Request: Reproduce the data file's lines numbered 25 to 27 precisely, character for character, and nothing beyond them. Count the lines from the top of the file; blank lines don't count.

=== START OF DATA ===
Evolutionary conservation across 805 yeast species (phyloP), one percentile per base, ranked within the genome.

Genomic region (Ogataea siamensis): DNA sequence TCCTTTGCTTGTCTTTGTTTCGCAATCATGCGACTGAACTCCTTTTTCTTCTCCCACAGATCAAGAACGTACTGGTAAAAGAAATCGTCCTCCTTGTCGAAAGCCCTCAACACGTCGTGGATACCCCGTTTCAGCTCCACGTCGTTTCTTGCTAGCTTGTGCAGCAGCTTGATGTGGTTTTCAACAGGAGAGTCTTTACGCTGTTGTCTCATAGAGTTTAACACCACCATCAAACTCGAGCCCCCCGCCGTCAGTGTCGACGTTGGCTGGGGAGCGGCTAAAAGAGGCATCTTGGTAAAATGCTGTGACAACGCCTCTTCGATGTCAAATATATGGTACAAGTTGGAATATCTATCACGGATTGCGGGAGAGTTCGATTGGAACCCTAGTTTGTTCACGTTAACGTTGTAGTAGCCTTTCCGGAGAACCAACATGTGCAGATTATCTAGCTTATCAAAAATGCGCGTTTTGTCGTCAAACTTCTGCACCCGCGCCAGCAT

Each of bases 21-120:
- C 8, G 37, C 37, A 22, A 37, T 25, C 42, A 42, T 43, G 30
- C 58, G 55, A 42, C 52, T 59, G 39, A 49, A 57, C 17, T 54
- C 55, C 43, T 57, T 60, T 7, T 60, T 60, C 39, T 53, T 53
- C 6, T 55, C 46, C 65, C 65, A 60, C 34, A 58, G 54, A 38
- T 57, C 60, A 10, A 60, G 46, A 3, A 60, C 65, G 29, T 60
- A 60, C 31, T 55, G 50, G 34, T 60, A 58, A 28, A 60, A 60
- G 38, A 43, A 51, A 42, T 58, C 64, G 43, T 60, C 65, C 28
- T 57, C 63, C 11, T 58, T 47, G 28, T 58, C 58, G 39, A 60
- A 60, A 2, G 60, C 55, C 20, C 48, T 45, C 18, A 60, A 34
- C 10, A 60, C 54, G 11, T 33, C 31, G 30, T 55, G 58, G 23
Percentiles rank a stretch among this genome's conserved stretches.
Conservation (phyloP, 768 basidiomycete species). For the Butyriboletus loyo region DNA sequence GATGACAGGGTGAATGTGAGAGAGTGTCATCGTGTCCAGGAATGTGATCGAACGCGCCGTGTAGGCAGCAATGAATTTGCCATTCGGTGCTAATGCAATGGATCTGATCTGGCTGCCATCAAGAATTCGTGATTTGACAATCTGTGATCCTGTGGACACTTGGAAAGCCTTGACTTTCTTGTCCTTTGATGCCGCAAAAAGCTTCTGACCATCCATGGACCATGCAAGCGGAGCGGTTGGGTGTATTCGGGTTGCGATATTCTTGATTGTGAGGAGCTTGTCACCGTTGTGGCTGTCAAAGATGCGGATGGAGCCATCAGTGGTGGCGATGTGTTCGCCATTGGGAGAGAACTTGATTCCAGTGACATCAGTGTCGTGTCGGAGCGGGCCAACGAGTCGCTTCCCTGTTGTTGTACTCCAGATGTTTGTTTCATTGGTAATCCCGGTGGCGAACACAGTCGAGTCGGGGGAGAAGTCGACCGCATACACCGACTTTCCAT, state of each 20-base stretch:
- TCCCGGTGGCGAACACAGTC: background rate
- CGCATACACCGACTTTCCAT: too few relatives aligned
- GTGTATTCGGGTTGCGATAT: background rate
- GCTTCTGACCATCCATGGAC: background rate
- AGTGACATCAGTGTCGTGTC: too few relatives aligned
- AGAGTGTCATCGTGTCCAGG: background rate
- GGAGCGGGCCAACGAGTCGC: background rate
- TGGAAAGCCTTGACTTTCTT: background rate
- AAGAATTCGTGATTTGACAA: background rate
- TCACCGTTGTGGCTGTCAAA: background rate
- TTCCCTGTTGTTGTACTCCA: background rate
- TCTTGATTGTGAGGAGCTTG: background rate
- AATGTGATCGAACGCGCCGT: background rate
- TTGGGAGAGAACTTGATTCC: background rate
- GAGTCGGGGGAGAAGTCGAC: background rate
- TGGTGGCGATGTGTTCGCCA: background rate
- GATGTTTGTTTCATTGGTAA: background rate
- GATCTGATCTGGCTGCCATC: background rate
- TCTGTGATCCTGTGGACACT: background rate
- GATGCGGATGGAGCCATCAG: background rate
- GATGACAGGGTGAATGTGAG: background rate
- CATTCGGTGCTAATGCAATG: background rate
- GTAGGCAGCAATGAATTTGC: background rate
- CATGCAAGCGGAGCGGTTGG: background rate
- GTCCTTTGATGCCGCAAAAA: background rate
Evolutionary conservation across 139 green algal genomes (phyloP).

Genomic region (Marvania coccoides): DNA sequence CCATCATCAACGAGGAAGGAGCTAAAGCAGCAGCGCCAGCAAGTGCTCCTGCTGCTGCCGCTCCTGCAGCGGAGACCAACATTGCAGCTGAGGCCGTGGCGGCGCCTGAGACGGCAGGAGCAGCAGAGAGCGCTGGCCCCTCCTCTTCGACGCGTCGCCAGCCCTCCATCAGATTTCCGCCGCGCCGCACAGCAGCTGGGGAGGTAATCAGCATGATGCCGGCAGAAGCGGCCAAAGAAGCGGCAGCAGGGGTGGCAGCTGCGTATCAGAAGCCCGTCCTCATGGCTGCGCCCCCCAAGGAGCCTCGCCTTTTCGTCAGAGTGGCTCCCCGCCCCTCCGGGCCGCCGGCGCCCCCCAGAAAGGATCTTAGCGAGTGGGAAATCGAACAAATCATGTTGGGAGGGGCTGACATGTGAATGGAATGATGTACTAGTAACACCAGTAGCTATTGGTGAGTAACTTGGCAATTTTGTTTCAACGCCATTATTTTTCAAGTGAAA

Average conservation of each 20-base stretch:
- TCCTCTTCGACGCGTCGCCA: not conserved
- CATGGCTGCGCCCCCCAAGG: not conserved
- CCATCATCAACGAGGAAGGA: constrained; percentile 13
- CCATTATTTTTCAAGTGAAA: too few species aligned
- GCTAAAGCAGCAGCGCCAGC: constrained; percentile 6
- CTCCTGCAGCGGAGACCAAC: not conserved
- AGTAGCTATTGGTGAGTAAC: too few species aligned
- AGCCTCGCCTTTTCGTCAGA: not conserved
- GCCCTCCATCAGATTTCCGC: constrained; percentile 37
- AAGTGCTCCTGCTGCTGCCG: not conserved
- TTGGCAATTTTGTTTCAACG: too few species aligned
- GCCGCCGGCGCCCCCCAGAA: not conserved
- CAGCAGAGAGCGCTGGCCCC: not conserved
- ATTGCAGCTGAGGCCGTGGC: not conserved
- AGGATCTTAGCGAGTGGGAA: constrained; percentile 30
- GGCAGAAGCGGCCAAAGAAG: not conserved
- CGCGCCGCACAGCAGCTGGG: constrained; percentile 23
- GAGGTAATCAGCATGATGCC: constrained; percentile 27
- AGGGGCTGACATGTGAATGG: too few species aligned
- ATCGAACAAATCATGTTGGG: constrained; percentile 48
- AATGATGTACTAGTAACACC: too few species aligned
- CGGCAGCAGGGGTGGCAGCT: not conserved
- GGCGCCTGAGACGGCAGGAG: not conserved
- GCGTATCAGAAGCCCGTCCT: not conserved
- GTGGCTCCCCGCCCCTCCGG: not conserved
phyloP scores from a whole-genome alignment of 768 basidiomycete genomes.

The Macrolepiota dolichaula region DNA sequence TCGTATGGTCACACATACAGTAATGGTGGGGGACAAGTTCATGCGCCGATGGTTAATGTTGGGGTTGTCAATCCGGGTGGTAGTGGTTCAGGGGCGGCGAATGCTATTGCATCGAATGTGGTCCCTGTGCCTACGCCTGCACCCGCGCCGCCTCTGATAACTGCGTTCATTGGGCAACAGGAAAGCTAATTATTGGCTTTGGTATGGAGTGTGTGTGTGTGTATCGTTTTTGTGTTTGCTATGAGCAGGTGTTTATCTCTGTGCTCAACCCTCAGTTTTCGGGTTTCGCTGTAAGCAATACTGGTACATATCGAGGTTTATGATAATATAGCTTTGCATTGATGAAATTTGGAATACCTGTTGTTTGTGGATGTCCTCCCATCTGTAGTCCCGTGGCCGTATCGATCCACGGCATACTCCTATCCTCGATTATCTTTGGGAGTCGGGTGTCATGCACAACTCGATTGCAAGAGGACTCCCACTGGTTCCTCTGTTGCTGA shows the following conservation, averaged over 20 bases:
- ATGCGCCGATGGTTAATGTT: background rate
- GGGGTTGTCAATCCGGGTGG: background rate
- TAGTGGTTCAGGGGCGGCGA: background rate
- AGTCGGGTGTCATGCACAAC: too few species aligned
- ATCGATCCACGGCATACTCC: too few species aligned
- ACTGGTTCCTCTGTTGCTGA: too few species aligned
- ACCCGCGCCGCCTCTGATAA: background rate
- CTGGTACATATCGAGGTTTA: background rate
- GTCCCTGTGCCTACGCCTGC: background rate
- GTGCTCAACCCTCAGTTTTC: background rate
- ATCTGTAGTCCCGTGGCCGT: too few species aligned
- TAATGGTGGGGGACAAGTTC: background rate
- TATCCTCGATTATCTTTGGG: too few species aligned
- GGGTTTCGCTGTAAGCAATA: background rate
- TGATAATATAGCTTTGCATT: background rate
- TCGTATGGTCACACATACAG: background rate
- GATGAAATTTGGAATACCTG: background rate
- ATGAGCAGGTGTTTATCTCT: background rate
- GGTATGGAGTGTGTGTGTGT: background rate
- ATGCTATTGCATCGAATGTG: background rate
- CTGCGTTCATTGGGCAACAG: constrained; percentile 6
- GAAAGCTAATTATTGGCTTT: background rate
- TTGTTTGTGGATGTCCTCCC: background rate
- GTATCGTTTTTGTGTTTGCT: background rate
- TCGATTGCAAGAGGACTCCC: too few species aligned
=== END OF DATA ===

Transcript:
- TCACCGTTGTGGCTGTCAAA: background rate
- TTCCCTGTTGTTGTACTCCA: background rate
- TCTTGATTGTGAGGAGCTTG: background rate